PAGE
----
The U.S. Justice Department is also examining the case and the police investigation for potential civil rights violations. The governor is also reviewing the law, as is a panel of elected officials.
Since the shooting, rallies and marches have dominated the news. President Barack Obama chimed in, saying that if he had a son, he would look like Martin.
Countless columnists, commentators and bloggers worldwide have spotlighted Florida’s self-defense law, one of more than 20 similar laws in states across the nation. More than 50 online petitions asking for the law’s repeal, signed by more than 2 million people, have also been created on Change.org.
In popular culture, Martin’s image — and criticism of the law — has exploded into the public consciousness. Miami Heat players posed for photos wearing hooded sweatshirts similar to one Martin wore the night he was killed.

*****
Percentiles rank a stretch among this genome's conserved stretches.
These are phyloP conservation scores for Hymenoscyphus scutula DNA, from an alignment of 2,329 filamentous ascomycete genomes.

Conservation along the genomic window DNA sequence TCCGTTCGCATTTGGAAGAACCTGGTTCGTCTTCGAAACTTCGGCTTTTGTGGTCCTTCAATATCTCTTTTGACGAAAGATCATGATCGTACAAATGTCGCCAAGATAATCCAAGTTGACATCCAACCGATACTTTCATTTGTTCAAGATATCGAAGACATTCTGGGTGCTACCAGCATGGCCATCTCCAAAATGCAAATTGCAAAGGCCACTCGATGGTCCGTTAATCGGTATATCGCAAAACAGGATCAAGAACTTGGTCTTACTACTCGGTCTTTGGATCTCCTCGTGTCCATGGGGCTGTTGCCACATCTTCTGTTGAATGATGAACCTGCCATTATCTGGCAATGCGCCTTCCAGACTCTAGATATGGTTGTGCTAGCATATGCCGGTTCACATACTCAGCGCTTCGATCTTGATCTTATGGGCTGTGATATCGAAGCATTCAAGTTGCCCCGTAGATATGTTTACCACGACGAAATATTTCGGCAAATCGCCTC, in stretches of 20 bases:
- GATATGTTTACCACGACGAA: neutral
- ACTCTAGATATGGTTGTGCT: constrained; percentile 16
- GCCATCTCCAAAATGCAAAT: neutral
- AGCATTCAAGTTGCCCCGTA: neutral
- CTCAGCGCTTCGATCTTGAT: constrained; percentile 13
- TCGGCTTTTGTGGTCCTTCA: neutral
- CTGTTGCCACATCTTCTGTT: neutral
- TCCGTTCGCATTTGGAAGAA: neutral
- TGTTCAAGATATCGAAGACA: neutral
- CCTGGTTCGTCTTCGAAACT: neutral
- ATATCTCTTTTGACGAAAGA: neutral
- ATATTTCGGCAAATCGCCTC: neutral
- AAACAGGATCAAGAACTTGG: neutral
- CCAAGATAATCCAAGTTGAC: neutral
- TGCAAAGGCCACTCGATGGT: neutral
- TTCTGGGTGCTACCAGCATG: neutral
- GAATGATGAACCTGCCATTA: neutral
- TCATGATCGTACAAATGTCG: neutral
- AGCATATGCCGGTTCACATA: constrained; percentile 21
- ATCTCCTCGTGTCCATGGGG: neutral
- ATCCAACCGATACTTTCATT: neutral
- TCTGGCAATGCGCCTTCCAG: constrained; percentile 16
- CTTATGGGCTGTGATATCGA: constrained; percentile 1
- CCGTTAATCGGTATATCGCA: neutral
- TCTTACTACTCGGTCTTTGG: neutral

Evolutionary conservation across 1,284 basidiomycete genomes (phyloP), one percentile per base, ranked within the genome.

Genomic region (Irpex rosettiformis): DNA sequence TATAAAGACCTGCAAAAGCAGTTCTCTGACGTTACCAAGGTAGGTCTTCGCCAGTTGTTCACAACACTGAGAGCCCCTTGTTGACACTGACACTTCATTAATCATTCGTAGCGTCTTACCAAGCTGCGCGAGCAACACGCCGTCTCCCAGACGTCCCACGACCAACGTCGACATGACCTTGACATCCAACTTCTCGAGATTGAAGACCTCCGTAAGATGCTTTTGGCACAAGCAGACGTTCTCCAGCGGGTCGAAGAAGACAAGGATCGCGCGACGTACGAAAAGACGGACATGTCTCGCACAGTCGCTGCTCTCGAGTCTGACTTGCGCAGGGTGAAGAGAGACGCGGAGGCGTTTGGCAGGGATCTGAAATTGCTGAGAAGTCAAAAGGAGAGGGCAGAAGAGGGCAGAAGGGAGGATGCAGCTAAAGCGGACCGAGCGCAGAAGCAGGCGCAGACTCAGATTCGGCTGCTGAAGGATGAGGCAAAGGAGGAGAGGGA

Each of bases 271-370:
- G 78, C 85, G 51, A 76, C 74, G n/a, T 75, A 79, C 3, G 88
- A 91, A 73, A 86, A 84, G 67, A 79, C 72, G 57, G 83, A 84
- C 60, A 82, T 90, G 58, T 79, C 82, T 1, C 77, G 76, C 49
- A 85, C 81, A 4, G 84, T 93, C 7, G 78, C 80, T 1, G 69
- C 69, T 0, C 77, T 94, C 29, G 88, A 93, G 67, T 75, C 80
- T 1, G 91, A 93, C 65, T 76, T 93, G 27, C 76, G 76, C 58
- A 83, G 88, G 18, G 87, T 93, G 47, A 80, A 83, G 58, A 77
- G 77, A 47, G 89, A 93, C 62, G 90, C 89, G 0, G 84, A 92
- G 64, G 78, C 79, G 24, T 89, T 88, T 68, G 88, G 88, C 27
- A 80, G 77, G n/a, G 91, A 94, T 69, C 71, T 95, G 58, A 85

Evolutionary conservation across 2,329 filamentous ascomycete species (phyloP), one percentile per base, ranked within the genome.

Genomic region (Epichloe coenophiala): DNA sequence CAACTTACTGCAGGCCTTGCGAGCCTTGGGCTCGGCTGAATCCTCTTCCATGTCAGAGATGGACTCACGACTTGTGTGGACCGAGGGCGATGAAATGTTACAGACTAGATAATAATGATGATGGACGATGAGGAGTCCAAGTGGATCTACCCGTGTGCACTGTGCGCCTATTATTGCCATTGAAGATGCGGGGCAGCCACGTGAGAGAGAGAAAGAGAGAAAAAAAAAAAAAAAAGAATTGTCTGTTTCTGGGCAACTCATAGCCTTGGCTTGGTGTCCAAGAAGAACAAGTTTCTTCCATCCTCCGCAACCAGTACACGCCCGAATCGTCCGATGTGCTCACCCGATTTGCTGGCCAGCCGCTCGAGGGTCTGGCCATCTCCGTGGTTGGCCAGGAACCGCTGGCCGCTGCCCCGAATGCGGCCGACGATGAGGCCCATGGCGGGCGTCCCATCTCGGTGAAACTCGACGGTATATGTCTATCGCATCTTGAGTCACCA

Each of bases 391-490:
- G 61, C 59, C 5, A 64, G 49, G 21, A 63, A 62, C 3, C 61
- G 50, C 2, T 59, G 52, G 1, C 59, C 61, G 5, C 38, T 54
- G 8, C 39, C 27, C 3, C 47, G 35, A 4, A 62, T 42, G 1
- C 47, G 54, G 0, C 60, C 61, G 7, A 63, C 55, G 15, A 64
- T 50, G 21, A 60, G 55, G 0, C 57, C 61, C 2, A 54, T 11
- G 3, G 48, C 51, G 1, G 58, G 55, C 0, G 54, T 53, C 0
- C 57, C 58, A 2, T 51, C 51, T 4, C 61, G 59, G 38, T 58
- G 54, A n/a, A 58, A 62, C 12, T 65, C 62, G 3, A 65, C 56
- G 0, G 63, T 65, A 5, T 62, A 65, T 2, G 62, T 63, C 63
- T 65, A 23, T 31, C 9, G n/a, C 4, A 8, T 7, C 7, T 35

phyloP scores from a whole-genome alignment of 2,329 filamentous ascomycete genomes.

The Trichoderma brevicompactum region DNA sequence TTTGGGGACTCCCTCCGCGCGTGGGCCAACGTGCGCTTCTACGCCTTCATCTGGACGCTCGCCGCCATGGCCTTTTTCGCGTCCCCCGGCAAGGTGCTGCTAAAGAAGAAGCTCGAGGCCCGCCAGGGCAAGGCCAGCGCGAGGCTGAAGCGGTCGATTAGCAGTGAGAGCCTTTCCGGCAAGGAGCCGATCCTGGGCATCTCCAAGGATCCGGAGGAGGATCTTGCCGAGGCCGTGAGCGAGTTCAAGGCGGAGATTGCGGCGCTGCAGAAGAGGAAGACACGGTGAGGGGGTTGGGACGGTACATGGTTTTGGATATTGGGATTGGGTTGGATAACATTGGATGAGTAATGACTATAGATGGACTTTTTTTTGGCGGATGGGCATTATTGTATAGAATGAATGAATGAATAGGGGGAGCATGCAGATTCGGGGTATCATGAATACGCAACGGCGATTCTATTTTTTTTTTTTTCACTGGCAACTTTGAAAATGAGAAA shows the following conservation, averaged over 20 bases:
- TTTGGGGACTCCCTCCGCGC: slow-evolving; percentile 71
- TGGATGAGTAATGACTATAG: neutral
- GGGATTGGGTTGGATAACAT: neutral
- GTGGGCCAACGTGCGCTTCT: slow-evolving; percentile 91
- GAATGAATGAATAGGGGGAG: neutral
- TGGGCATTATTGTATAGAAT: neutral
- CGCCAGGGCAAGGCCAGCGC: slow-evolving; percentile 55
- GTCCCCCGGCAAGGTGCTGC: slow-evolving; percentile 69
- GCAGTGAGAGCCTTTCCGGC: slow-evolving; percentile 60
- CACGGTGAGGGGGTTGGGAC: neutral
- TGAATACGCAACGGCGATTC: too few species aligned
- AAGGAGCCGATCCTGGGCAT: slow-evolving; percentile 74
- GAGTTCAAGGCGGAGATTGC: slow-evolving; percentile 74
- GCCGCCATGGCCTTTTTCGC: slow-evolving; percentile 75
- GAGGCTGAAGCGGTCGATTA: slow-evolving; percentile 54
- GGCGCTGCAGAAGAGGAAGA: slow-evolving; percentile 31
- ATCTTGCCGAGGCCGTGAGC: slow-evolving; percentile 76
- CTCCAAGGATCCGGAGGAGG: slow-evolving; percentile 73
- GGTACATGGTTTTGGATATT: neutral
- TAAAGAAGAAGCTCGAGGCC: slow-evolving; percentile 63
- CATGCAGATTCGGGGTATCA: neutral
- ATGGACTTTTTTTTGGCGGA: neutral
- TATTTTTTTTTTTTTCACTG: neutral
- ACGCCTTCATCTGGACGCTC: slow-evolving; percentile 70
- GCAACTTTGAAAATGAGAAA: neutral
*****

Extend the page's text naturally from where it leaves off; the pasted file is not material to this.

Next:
The rock group Red Hot Chili Peppers, playing Monday in Sunrise, made a reference to the law, donning black hoodies with the phrase "Ode to Trayvon Stand What Ground" printed on the back.
It is against the backdrop of public backlash that Miami defense attorney David Macey is hoping to get a judge to grant immunity to his client, Cristobal Palacios, on a 2008 murder charge.
Miami-Dade police and prosecutors say Palacios, in cold blood and in a jealous rage, gunned down his ex-wife’s new husband outside Palacios’ Kendall home. Palacios’ ex-wife and husband, Paul Winter, had gone to the home to drop off Palacios’ young twins for a court-ordered week of custody.
Palacios claims he acted in self-defense outside his own home when he saw Winter reaching for something he thought was a weapon. Winter was unarmed.